task, but there may be minor
irrelevancies.
Exhibits a logical and coherent
sequence throughout, provides
a clear sense of a beginning,
middle and end. Makes smooth
transitions between ideas.
Includes a wide variety of
vocabulary that expands the
topic, but there may be minor
inaccuracies.
Demonstrates a high degree of
control of Checkpoint B
structure/conventions:
· Subject/verb
agreement
· Present, past, future
ideas expressed as
appropriate
· Noun/adjective
agreement
· Correct word order
· Spelling/diacritical
marks
Errors do NOT hinder overall
comprehensibility of the
passage.
Word count
Performance Level
3
Accomplishes the task; refers
to and includes some details
from source(s) – text, video,
and/or audio - that support the
development of the task, but
there may be some
irrelevancies.
Exhibits a logical sequence,
provides a beginning, middle
and end.
Includes a variety of
vocabulary related to the topic.
Demonstrates some control of
Checkpoint B
structure/conventions:
· Subject/verb
agreement
· Present, past, future
ideas expressed as
appropriate
· Noun/adjective
agreement
· Correct word order
· Spelling/diacritical
marks
Errors do NOT hinder overall
comprehensibility of the
passage.
2
Accomplishes the task; refers
to and includes few details
from source(s) – text, video,
and/or audio - that support the
development of the task.
There are many irrelevancies.
1
Attempts to accomplish the
task; makes some reference to
source (text, video and/or
audio), but provides few or no
supporting details.
Attempts to provide a logical
sequence and/or the beginning
or ending is abrupt or unclear.
Utilizes little order; provides a
series of separate and/or
disconnected ideas.
Includes basic vocabulary;
some vocabulary may be
inaccurate or unrelated to the
topic.
Demonstrates some control of
Checkpoint B
structure/conventions.
Includes limited vocabulary
and/or most vocabulary is
inaccurate or unrelated to the
topic.
Demonstrates little control of
Checkpoint A or B
structure/conventions.
Errors DO hinder overall
comprehensibility of the
passage and/or there are
numerous Checkpoint A
errors.
Errors impede overall
comprehensibility of the
passage.
OR
Demonstrates a high degree of
control, but uses only
Checkpoint A structures/
conventions.
Uses 100 or more
comprehensible words in
target language that contribute
to the development of the task.
Uses 50-99 comprehensible
words in target language that
contribute to the development
of the task.
+
FLACS Checkpoint B Rubric
Implementation – September 2014
1st exams – June 2015
New Checkpoint B Rubric
Dimension
Purpose/task
Performance Level
4
3
Accomplishes the task; refers to
Accomplishes the task; refers to
and incorporates many details
and includes some details from
from source(s) – text, video, and/or source(s) – text, video, and/or
audio - that support the
audio - that support the
development of the task, but there development of the task, but there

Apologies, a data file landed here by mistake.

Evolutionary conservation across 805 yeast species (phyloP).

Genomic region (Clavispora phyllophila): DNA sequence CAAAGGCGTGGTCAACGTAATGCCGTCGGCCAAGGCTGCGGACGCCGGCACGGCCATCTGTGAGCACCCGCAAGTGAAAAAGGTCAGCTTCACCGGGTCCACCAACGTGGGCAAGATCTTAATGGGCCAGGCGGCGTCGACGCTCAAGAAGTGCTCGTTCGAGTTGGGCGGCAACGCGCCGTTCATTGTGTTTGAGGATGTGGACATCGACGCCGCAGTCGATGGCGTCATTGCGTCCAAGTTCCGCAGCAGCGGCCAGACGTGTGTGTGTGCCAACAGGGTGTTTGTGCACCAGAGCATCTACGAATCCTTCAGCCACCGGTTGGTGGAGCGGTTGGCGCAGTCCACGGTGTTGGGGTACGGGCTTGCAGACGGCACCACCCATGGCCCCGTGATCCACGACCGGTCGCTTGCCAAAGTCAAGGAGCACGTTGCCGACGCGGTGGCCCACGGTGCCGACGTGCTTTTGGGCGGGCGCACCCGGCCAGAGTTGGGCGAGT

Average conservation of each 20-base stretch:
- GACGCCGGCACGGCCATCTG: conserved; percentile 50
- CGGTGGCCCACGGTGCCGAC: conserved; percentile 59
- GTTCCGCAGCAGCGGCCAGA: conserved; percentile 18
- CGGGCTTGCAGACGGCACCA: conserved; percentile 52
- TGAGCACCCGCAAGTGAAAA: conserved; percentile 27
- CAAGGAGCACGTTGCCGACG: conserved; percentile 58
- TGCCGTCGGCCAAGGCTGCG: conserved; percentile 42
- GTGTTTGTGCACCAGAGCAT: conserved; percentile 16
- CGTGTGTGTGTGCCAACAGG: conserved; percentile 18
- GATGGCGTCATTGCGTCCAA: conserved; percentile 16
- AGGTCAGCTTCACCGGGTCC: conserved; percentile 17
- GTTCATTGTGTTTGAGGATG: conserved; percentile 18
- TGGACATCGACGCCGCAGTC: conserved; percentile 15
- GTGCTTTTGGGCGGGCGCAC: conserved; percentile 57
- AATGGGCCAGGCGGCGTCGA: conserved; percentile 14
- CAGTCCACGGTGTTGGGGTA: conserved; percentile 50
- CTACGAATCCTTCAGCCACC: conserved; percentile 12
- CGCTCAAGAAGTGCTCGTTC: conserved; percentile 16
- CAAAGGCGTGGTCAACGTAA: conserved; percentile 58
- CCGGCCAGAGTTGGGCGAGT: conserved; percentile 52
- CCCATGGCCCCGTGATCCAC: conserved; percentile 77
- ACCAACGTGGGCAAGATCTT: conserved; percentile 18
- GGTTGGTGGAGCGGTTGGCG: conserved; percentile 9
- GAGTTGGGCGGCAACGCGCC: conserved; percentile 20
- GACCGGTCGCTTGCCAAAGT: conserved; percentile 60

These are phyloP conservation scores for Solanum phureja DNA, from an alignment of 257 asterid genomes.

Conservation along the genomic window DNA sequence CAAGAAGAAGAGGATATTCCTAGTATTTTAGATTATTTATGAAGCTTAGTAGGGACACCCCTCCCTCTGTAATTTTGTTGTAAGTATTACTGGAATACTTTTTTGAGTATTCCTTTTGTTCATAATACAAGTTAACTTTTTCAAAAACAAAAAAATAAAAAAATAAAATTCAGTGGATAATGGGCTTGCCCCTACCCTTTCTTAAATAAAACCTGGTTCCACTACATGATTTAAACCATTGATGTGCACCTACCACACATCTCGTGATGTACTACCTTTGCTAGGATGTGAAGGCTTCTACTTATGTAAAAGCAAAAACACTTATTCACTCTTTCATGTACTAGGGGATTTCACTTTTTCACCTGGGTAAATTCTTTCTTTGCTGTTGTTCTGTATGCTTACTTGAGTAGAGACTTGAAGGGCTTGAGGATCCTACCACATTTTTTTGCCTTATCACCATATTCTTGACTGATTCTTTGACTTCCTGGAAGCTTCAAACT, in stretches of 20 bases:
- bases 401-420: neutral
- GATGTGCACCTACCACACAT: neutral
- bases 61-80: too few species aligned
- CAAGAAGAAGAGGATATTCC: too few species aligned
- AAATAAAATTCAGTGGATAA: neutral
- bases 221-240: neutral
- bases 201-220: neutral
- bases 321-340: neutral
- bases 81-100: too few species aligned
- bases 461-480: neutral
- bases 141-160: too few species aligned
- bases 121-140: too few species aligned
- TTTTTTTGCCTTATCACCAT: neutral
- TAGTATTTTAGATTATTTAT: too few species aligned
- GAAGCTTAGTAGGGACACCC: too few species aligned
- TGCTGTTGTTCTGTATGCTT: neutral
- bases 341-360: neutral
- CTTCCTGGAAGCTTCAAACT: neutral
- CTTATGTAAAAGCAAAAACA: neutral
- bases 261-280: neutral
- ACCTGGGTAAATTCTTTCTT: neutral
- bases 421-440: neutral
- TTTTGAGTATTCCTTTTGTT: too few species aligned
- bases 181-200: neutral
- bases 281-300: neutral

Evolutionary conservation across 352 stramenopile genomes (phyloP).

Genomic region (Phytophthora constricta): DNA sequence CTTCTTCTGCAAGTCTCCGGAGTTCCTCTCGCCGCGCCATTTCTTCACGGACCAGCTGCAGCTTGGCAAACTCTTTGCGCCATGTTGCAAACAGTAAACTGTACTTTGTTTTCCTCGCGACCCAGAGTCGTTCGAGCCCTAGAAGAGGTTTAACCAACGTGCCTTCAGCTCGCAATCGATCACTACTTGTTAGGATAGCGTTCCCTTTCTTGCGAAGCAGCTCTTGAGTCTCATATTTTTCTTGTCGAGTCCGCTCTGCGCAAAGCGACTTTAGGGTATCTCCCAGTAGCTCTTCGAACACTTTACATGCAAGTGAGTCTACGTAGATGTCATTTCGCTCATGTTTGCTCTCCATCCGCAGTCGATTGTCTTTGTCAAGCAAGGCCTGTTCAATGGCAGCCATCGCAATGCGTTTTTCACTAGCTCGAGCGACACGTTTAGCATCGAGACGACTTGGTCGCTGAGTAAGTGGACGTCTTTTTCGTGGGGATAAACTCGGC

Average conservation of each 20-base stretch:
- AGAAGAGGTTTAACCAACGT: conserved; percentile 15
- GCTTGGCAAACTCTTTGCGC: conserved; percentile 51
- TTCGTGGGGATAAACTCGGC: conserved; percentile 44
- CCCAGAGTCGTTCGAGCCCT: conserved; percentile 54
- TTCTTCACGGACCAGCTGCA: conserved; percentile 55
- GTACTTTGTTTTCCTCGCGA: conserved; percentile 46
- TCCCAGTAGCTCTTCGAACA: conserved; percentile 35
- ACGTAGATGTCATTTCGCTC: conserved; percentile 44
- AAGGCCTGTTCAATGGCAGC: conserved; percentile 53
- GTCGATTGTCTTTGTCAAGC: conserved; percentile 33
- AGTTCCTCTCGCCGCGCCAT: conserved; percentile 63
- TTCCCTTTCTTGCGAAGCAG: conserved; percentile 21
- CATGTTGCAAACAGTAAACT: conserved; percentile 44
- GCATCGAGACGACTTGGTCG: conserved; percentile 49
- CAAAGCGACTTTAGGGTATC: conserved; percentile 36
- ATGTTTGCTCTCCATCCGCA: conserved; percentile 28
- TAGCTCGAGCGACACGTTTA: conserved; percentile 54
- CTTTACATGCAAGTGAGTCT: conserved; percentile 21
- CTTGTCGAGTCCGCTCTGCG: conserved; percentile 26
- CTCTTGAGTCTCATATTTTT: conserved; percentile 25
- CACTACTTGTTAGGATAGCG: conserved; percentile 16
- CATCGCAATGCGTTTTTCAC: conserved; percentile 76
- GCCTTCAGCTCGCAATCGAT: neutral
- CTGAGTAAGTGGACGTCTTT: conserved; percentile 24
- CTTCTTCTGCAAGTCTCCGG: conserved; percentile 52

may be minor irrelevancies.
may be some irrelevancies.
2
Accomplishes the task; refers to
and includes few details from
source(s) – text, video, and/or
audio - that support the
development of the task. There
are many irrelevancies.
1
Attempts to accomplish the task;
makes some reference to source
(text, video and/or audio), but
provides few or no supporting
details.
Accomplishes the task; refers to and
incorporates many details from
source(s) – text, video, and/or audio that support the development of the
task, but there may be minor
irrelevancies.
+
FLACS Checkpoint B Rubric
Implementation – September 2014
1st exams – June 2015
New Checkpoint B Rubric
Dimension
Purpose/task
Performance Level
4
3
Accomplishes the task; refers to
Accomplishes the task; refers to
and incorporates many details
and includes some details from
from source(s) – text, video, and/or source(s) – text, video, and/or
audio - that support the
audio - that support the
development of the task, but there development of the task, but there
may be minor irrelevancies.
may be some irrelevancies.
2
Accomplishes the task; refers to
and includes few details from
source(s) – text, video, and/or
audio - that support the
development of the task. There
are many irrelevancies.
1
Attempts to accomplish the task;
makes some reference to source
(text, video and/or audio), but
provides few or no supporting
details.
Accomplishes the task; refers to and
includes some details from source(s) –
text, video, and/or audio - that support
the development of the task, but there
may be some irrelevancies.
+
FLACS Checkpoint B Rubric
Implementation – September 2014
1st exams – June 2015
New Checkpoint B Rubric
Dimension
Purpose/task
Performance Level
4
3
Accomplishes the task; refers to
Accomplishes the task; refers to
and incorporates many details
and includes some details from
from source(s) – text, video, and/or source(s) – text, video, and/or
audio - that support the